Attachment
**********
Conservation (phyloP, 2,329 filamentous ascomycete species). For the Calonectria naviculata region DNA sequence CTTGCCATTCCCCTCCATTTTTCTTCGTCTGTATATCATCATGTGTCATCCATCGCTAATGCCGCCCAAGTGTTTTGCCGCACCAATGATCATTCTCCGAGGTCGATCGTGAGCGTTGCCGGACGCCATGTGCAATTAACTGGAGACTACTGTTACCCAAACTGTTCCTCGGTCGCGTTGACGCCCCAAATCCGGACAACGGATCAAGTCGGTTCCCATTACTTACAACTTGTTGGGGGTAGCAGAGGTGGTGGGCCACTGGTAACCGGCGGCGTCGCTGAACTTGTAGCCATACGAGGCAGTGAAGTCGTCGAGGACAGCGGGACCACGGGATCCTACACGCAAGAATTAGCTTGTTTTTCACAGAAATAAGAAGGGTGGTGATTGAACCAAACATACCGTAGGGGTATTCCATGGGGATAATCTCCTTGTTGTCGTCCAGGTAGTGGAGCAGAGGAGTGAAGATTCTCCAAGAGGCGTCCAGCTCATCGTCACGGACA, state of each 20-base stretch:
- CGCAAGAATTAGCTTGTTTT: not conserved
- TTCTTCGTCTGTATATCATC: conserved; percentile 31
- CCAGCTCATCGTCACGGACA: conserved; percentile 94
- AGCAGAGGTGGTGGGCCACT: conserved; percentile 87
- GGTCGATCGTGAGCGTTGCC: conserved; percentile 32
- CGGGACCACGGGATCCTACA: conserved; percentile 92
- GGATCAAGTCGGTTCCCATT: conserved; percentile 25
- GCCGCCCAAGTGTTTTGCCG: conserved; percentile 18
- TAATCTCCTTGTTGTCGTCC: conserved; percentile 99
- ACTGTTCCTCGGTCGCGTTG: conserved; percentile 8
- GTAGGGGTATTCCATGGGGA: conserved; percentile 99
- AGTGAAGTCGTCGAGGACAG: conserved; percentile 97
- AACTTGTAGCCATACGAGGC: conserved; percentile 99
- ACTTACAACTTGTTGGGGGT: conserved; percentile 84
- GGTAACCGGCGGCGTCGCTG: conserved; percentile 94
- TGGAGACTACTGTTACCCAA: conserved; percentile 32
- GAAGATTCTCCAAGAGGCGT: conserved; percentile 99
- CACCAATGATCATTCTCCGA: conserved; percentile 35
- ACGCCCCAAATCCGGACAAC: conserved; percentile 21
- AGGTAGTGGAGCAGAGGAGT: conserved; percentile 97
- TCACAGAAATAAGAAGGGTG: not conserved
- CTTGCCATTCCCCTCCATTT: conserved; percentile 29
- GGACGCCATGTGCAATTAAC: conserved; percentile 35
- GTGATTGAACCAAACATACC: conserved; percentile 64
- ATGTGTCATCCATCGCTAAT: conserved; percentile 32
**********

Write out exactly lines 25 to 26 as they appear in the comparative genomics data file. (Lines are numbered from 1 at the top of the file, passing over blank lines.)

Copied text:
- GTGATTGAACCAAACATACC: conserved; percentile 64
- ATGTGTCATCCATCGCTAAT: conserved; percentile 32